TOLFA Segment 17 Art
Art is what mankind has produced for contemplation in ways other than the written word; and so provides the intellectually curious with an enormous field freely to explore.
It includes not only paintings and drawings such as might be found in an art museum - classical or modern - but sculpture, photography still and moving, ceramics, even architecture. One could spend a lifetime in its worldwide study - and many do - and still not appreciate all the length and breadth of what man as artist has created, in his 100,000 years or so on the Planet.
In a sense art is surplus to what humans need to live on. Most things we make are utilitarian - they have some useful purpose, in the business of eating, drinking, cooking, travelling, working; when the artist gets to work something elegant and beautiful is created, to be admired and enjoyed. The two may of course merge and often do; a computer screen or a laptop need not be plain and ugly and the Dell screen where these words are first appearing is well designed both functionally and artistically; it has an elegant, curved double support bracket behind the panel. Probably it would have been cheaper to bolt on a straight bracket; the designers added a little flair for good measure. And so perhaps to help it sell; for we like looking at pleasant things, even though we have a hard time defining what we mean by "pleasant."
Before the age of photography, people who wished to have their likenesses remembered hired painters and sculptors to do the work, and so we have some idea of what life was like hundreds and even thousands of years ago and so art blends with history. We see them now, with human forms identical to ours, though probably a bit less tall on average; we reflect that mankind hasn't changed a whole lot. We can also reflect that Greek and Roman sculpture seems vastly superior to the cramped, artificial style of mediaeval paintings - but experts (of whom this writer is not one) can doubtless find virtue and interest in the latter. At least those perspective-lacking pictures provide a record of buildings, towns and clothing fashions as they used to be.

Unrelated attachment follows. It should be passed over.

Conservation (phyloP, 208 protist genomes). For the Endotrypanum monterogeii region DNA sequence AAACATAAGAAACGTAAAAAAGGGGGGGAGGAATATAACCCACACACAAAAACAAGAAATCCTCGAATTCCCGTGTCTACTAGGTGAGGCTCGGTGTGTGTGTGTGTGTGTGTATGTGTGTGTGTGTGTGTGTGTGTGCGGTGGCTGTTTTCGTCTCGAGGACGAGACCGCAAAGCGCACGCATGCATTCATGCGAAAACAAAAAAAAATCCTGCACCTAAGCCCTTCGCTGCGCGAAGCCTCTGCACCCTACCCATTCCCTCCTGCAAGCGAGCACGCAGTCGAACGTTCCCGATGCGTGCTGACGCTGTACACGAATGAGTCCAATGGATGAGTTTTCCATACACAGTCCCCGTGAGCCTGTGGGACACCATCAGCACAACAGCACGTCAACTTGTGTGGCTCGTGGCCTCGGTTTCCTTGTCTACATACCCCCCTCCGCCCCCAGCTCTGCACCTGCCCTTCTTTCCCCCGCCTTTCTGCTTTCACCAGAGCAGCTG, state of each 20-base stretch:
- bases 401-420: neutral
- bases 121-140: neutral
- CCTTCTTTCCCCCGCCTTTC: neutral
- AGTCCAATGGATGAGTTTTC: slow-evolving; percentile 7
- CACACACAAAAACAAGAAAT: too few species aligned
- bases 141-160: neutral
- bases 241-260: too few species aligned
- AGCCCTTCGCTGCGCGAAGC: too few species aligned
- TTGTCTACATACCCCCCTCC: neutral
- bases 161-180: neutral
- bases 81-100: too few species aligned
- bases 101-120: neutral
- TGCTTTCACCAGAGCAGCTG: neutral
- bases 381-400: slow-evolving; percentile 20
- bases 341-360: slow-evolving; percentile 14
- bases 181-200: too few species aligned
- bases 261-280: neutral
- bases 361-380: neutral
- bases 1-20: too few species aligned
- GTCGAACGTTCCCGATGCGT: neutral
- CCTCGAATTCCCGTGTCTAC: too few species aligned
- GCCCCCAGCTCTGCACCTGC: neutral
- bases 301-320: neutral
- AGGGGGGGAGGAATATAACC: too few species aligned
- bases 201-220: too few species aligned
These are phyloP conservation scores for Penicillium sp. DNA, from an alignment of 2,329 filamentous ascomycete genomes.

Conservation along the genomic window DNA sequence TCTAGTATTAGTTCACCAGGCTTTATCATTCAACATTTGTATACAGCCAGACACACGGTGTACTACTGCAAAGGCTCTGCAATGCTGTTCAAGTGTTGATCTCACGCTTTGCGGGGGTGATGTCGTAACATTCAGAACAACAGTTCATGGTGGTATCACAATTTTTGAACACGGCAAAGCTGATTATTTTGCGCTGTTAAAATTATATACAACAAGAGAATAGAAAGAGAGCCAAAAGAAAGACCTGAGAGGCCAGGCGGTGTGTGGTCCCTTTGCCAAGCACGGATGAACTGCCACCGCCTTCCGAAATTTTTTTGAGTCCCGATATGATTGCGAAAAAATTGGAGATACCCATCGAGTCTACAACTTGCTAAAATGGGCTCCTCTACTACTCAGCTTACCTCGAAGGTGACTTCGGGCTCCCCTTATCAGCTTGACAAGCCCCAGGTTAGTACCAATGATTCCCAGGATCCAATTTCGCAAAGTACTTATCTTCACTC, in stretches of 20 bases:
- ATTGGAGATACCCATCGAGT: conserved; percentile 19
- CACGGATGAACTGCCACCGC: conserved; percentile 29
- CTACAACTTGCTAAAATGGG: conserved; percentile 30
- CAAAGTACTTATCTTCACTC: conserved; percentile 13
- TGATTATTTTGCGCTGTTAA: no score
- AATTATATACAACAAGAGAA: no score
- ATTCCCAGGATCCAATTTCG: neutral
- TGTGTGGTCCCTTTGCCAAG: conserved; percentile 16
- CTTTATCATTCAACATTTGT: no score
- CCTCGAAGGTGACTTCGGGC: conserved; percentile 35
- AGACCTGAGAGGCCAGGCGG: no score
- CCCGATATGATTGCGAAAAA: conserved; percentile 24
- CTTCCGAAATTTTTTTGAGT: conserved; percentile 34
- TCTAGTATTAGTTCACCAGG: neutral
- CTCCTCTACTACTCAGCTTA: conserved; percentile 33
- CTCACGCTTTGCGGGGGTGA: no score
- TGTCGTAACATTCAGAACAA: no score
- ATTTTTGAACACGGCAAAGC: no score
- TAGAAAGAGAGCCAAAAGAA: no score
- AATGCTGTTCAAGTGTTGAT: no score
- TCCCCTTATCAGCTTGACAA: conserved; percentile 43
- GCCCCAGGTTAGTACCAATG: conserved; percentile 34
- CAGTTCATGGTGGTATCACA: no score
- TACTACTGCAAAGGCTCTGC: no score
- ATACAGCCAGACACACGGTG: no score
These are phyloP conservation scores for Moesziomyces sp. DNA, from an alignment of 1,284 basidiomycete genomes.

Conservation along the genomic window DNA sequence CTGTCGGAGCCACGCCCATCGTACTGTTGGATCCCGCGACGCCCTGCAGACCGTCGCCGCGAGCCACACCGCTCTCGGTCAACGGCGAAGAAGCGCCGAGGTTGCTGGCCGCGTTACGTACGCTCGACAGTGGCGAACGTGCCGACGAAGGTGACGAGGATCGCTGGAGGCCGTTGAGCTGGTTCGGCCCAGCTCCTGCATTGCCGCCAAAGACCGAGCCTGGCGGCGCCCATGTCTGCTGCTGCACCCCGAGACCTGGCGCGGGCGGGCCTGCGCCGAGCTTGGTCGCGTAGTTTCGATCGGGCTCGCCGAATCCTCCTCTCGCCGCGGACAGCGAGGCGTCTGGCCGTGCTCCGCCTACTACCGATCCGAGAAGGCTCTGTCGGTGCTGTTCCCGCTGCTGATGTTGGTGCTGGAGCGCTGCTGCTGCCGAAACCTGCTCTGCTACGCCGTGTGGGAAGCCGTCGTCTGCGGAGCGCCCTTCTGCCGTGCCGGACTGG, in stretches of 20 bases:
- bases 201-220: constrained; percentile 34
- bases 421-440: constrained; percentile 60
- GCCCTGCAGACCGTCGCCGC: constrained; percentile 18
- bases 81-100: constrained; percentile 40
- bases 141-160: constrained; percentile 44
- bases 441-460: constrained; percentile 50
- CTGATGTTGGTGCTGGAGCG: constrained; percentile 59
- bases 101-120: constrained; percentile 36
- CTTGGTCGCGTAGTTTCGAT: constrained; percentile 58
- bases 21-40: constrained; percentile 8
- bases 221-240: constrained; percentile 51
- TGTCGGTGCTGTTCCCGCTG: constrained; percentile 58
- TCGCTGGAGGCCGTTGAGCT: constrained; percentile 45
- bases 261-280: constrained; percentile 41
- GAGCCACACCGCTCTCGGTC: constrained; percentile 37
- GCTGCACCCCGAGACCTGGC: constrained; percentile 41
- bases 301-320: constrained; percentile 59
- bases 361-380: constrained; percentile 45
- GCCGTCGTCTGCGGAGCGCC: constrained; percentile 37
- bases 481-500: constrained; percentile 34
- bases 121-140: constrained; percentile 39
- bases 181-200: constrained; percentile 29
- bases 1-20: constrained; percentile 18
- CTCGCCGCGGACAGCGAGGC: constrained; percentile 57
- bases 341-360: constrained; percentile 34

Art has seldom if ever been free of control, and so we get an incomplete view. In the last century for example the German Nazi government banned certain types of expression as "degenerate", and the one in America has done its utmost to be prudish; if an artist's subject takes off his or her clothing, the artist has to check that he isn't breaking some government law. This has been notably true of movies, for censors clamped down hard on Hollywood from 1930 onwards, for example with the Hays Code. In a free market if some kinds of art are considered obscene, the simple remedy is not to buy it. Artists too must eat, and will very soon get the message. When artificial controls are happily removed, it will be clear to all parties what customers wish to buy and not to buy and the industry will respond accordingly; likewise the buyer of art will know that no Nanny is telling him what he may or may not watch.
Fortunately for those who have a hard time telling one end of a paint brush from another, photography is recognized as an art form and some of its product has been spectacular. While studying in this Academy students may have followed links to Strike the Root from time to time, and may have noticed the beautiful photographs of scenes in nature that adorn its home page.
The camera is available to all, film and digital, and so everyone can become an artist. Maybe only 2 or 3 in 100 photos are worth enlargement and framing, but over the years that can build up quite an impressive home art gallery. And with computer control of digital images, art has since the turn of the Century entered yet another new dimension; the possibilities for beauty and ingenuity in artistic creation seem endless and rewarding.
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